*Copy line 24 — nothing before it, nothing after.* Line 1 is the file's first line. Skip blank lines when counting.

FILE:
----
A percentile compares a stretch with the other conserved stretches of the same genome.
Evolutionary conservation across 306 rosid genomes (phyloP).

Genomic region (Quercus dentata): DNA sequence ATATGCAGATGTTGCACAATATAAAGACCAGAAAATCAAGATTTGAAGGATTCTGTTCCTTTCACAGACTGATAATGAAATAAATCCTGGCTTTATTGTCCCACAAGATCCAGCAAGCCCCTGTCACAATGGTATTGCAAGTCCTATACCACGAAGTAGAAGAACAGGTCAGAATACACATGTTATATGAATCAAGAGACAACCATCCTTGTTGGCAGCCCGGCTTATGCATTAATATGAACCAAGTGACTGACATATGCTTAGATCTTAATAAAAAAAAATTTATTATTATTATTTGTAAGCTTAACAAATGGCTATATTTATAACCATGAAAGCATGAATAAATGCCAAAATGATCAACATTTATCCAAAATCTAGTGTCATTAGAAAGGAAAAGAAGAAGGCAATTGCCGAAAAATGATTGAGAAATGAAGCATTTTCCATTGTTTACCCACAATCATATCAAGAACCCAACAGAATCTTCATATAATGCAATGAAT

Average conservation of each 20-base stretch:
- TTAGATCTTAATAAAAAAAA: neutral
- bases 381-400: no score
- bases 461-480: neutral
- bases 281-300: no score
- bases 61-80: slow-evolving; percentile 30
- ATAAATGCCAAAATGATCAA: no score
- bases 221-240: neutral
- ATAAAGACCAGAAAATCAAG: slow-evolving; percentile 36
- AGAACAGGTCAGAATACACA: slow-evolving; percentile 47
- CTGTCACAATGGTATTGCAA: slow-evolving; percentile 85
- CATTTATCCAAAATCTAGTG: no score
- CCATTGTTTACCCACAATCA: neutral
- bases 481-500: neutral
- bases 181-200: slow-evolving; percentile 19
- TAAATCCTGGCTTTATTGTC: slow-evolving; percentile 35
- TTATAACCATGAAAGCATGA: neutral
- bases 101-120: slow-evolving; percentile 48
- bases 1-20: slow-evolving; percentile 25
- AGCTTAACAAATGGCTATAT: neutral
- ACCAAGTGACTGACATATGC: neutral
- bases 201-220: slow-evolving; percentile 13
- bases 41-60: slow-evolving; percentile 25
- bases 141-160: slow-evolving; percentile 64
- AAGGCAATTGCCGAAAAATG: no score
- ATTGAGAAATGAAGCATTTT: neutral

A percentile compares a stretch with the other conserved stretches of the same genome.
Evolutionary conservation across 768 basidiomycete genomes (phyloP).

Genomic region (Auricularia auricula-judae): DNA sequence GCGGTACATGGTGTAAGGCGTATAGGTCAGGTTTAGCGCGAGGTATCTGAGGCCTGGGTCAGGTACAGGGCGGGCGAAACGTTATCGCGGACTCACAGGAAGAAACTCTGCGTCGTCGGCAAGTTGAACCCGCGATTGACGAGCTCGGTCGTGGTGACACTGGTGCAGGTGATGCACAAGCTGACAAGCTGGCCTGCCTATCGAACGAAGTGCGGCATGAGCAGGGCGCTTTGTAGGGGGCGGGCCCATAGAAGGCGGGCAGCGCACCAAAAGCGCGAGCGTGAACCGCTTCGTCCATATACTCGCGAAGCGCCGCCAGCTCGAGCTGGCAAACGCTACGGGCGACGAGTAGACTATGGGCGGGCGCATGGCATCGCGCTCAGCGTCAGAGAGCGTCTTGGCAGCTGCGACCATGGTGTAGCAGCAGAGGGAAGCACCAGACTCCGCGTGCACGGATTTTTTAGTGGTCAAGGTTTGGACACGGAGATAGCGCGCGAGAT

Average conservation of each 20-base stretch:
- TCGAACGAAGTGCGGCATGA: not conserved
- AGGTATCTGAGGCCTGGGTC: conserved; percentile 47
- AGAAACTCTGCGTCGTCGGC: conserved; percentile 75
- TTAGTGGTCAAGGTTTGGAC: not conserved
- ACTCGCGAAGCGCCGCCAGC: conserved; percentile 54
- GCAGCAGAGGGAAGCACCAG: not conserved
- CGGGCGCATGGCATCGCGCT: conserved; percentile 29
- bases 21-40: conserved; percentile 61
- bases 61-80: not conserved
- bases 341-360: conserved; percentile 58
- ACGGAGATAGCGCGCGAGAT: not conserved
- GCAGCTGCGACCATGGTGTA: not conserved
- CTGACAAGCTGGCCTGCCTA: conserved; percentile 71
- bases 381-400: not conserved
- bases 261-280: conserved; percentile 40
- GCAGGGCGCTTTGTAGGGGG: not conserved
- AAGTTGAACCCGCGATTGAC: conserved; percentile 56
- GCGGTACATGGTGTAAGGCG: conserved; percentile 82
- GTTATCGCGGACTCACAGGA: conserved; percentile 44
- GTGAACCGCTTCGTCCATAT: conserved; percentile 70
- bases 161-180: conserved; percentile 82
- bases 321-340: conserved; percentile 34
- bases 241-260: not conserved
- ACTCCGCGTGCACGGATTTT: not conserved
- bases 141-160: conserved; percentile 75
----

- ACCAAGTGACTGACATATGC: neutral